Which Position Do Philadelphia Eagles Need to Address the Most in Offseason?
The Philadelphia Eagles have an offseason to build upon the 10-6 mark that Chip Kelly put up in his first year as head coach in the National Football League. The team set franchise records in points scored and total yards gained, and 10 of the 11 players on offense are signed through next season.
The organization will need to heavily address the defense this spring. Despite a unit that overachieved immensely under first-year coordinator Billy Davis, there is no bonafide star on the defense. The Eagles could conceivably use upgrades at a handful of positions.
Between free agency and the NFL draft, here’s a ranking of the positional groups, beginning with the ones the team needs to address the most and counting down to the most stable.
Every year, the Philadelphia Eagles need a safety. Most offseasons, the franchise makes a move to stabilize the unit, whether it be a half-hearted attempt such as Marlin Jackson or Macho Harris or a high investment such as second-rounder Nate Allen.
Regardless, the team has seen no improvement over the years. Patrick Chung will likely be released after a poor 2013 campaign. If he’s re-signed, Allen is best suited as a backup. Earl Wolff was a fifth-round pick and may be stretched as a starter.
The organization has a cautious philosophy in regards to paying top money to a single player, but safety is a position that warrants it. The free-agent class certainly isn’t lacking, either. Buffalo’s Jairus Byrd is the cream of the crop, but Philly would improve with T.J. Ward, Donte Whitner or Bernard Pollard as well.
GM Howie Roseman will have to weigh the financial implications to see if he can keep the team under the salary cap. Byrd will probably cost close to $10 million per season, while Ward may be obtained for closer to $7 million, and Whitner for about $5 million.
Even if the team signs a big-name free agent, drafting a safety in the top three rounds wouldn’t hurt either. It’s time the Eagles finally put forth a defensive backfield that boasts a talented safety.
The Philadelphia Eagles got pretty good results out of Trent Cole and Connor Barwin in 2013, yet the organization could still use an upgrade at this position. Cole transitioned to a 3-4 defense for the first time in his career, and registered nine sacks in his final eight games. Still, he’s entering his 10th NFL season and is due to make a $5 million base salary, which could make him a veteran release.
Barwin is a talented all-around player who can get to the quarterback and play in pass coverage. Still, he picked up just five sacks, and the Eagles need a linebacker who can get relentless pressure on the opposing quarterback.
Brian Orakpo is the top player available in free agency, but he will command a high figure in free agency. The best option would probably be to draft a pass-rusher in the first round such as Kony Ealy or Trent Murphy.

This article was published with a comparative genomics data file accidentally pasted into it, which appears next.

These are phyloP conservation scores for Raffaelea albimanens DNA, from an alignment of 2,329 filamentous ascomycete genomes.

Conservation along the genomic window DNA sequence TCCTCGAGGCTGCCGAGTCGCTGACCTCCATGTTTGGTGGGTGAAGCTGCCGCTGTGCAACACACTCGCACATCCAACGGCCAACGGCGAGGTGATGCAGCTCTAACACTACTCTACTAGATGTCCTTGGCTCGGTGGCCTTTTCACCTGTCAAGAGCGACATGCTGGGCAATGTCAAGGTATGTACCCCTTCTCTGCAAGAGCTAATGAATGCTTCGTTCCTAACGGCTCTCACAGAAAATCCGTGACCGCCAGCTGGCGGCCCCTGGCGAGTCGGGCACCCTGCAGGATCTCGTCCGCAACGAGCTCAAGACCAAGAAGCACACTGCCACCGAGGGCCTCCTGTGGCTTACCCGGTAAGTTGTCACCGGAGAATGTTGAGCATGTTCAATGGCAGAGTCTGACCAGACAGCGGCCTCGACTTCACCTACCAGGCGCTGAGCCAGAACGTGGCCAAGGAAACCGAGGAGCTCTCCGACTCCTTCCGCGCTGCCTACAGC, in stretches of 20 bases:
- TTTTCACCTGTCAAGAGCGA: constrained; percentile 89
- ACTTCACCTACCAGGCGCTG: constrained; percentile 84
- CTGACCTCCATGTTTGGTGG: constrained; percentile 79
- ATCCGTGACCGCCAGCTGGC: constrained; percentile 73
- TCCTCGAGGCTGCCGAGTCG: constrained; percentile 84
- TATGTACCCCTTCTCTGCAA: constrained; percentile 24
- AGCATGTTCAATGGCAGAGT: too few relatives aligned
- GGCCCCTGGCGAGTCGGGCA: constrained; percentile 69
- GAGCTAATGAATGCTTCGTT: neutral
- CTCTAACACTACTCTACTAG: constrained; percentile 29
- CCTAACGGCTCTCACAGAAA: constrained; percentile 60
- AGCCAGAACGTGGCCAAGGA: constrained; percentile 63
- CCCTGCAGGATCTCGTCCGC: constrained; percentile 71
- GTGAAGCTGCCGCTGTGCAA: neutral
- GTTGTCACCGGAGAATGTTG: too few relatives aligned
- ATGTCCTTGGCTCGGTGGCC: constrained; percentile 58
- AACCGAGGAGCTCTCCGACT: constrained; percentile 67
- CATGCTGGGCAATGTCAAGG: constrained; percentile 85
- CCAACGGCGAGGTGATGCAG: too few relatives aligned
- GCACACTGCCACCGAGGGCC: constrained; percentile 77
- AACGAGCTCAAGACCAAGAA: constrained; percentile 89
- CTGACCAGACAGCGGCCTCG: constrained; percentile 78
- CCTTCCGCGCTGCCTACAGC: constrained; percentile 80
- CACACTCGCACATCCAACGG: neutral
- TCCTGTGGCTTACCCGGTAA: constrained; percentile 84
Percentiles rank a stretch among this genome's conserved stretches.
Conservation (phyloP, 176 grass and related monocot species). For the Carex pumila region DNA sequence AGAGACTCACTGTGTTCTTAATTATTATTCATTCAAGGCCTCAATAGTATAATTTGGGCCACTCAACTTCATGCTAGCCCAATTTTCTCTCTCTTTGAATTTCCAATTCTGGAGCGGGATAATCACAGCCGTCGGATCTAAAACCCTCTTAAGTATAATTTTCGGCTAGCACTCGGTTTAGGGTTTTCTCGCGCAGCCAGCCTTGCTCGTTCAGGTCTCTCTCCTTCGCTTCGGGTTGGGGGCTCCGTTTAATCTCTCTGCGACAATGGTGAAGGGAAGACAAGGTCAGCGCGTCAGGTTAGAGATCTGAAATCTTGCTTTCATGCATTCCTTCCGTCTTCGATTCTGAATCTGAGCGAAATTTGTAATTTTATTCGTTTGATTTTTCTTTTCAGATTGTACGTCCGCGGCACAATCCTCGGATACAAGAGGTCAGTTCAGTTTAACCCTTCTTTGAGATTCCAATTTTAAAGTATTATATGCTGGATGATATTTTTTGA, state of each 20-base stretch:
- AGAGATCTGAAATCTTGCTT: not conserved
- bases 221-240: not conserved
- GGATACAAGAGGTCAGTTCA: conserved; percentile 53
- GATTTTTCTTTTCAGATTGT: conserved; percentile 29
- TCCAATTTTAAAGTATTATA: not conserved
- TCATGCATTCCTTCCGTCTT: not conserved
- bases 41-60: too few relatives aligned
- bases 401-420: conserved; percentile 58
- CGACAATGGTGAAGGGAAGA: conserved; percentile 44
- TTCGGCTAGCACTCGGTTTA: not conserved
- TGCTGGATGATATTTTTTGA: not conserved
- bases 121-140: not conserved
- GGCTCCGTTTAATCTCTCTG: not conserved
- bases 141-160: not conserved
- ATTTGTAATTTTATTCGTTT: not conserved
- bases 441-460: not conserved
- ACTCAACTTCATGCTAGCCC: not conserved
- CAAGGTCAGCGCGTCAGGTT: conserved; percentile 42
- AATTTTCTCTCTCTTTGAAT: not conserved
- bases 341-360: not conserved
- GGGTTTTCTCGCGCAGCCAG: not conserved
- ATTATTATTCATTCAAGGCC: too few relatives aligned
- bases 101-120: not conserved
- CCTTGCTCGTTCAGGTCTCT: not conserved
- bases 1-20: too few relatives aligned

Like outside linebacker, cornerback was a position of strength in 2013. Cary Williams played well in his first season with the Philadelphia Eagles, and second-year nickel back Brandon Boykin looks like a future Pro Bowler after picking off six passes this past season.
There’s no depth though, and the secondary was exposed in the playoffs when Roc Carmichael had to go in for Williams for a play. The Eagles could use a shutdown corner, and they would have to spend a first-round pick for this player. Ideal options include Darqueze Dennard, Bradley Roby and Justin Gilbert.
This position can easily be addressed in free agency if the Philadelphia Eagles simply re-sign Riley Cooper and Jeremy Maclin. Each is a talented player and could be brought back at a reasonable price.
Cooper broke out in his contract year, demonstrating an unbelievable rapport with starting quarterback Nick Foles. Considering Cooper never had any success before Foles took over, Cooper may be retained at a deal around four years at $4 million per season.
Maclin is a former first-round pick who has managed to be productive despite never reaching 1,000 yards in a season. He tore his ACL and missed all of 2013, which means he may have to sign a one or two-year deal to prove he is still a playmaker.
If the Eagles bring back both of these players, it’s the ideal scenario. If Philadelphia is able to bring back only one of the two, Chip Kelly may draft a receiver (Kelvin Benjamin) in the first round.
The Philadelphia Eagles needed a nose tackle when they switched to a 3-4 formation, and they got one when they drafted Bennie Logan in the third round.
Logan is a slightly undersized player who filled in well when Isaac Sopoaga was traded to the New England Patriots. Logan isn’t quite the ideal 0-technique nose tackle, and the Eagles may look to upgrade this position in the offseason.
Should Chip Kelly get another nose tackle, he has solid depth in Logan. The best scenario would be that Notre Dame’s Louis Nix is there when the Eagles pick 22nd. He’s a monster of a man who can plug the middle and require double teams on nearly every play.
Alex Henery isn’t the worst kicker in the world, as many Philadelphia Eagles fans believe, but he’s nothing too special. He’s set to become a free agent after 2014, and he better play pretty well to come back to the team. In fact, he’s no guarantee to even make next season’s roster.
Henery has limited leg strength. He has made just two field goals in his career of over 50 yards. Last year, Pro Football Focus rated Henery 28th among kickers in average distance per kickoff (64.7). Down the stretch, Henery’s leg strength was so poor that the Eagles had to constantly alter their game plan to disguise his flaws.